Spend any amount of time at message boards and you're bound to see someone handing out training advice who, 3 months ago, was a complete newb asking "Exactly how much does a barbell weigh?". With the knowlege gained from their insular forum existence, they have revamped their online persona from the 99lb weakling in the old Charles Atlas ads into a warrior of the iron. Do they mention Zatsiorsky as they type out answers tackling the issue of motor unit recruitment? Of course not - how could they? They have not read his work - it is second, third, or fourth-hand information.
In the strength and conditioning community, very rarely do you hear people credit sources. Read most articles and almost never is there a bibliography of any sort listed at the end of it. How often do you get done with an article and say to yourself "Wow, I really am going to have to check out that article/abstract the author mentioned."...? Yeah, same here.
Soon after I started putting the "Squat Rx" videos on YouTube, I noticed a lot more articles online with an emphasis on squat form. Apparently, other authors decided to take a break from their supplement reviews and the latest and greatest hypertrophy inducing workout of the week and get back to the fundamental basics. Things got worse when I started a blog. Plagiarism? Maybe not. Influence? Probably. Deserving of a mention? I think so.
But outright plagiarism IS rampant. Lyle McDonald, author of training and diet books, in his Body Recomposition Blog, posted allegations against very well-known and respected authors in the strength and conditioning field and, from what he writes, the evidence is pretty damning.
You might be saying to yourself "Who cares? As long as I get the information I need, I'm happy." and if so, then you are part of the problem. The problem is, as I see it, that we have become, largely, a nation of consumers - buying, selling, renting, eating, drinking, enjoying, partying, watching, listening, and reading. Yes, there is a volunteerism and green movement - people want to make a difference, but most of us wish there was less on our plates. We wish we could do less, when we could so much more, think more, produce more, engage more, reach out more, create more.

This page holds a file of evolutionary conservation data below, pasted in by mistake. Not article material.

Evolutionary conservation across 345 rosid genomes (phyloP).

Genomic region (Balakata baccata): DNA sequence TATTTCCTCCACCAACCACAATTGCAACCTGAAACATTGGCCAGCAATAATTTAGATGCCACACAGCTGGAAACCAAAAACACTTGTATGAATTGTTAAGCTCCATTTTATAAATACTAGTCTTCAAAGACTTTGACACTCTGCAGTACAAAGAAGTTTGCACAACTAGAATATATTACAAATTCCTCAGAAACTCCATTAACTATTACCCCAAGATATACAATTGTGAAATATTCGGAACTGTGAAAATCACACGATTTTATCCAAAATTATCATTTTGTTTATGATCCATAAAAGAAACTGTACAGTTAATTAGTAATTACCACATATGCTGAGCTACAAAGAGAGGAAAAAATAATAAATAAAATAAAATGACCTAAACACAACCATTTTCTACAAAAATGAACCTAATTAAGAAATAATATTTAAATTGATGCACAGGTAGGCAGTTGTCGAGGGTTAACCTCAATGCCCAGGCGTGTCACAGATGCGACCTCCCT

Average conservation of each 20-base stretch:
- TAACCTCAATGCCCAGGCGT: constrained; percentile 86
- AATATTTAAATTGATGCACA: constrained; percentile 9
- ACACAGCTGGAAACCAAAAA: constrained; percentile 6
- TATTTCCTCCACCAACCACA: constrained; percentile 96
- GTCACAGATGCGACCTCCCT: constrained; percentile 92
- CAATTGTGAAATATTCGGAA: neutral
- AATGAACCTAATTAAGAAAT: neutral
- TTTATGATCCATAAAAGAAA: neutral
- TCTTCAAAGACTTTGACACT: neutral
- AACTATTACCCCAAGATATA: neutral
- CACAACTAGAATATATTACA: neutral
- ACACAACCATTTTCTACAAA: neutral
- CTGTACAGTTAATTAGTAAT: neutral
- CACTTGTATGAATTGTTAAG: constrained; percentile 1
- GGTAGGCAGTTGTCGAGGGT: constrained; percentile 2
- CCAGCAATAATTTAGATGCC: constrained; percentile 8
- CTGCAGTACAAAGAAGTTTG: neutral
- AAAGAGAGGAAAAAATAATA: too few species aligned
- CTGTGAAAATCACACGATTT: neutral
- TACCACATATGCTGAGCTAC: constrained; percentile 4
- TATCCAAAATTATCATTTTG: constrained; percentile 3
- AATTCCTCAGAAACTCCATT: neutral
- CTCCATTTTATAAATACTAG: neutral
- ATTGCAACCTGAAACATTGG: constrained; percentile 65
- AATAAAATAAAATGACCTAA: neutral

Perhaps part of the problem is the proliferation of self-publishing, blogs, message boards and a growing assumed level of background knowlege... Perhaps part of it is the ease of copying and paste that the internet age has afforded us... No, I don't think so. The problem comes back to greed - people who care more about fame and $$$ than actually producing anything new and unique.
Dave Tate once said in a Westside Barbell seminar (and I'm paraphrasing here), "One thing I hate to see is a new kid go up to some powerlifter and ask for advice on how to improve his lifts and the guy says 'Yeah, I'll help you... for $50 an hour.' How did that guy get started? I'd bet any amount of money that somewhere along the way, someone helped him out and showed him how to lift properly just because it was the right thing to do. You have to stop looking to get something and ask YOURSELF 'What can I give back to powerlifting, to the sport, to the community as a whole?" Great words from a great man. When I was working towards my Master's degree, a college professor said something similar "At some point, you have to stop being consumers of knowledge and research, and become producers and contributors in the field."
It doesn't take much to make that step. It really doesn't. Let's do better.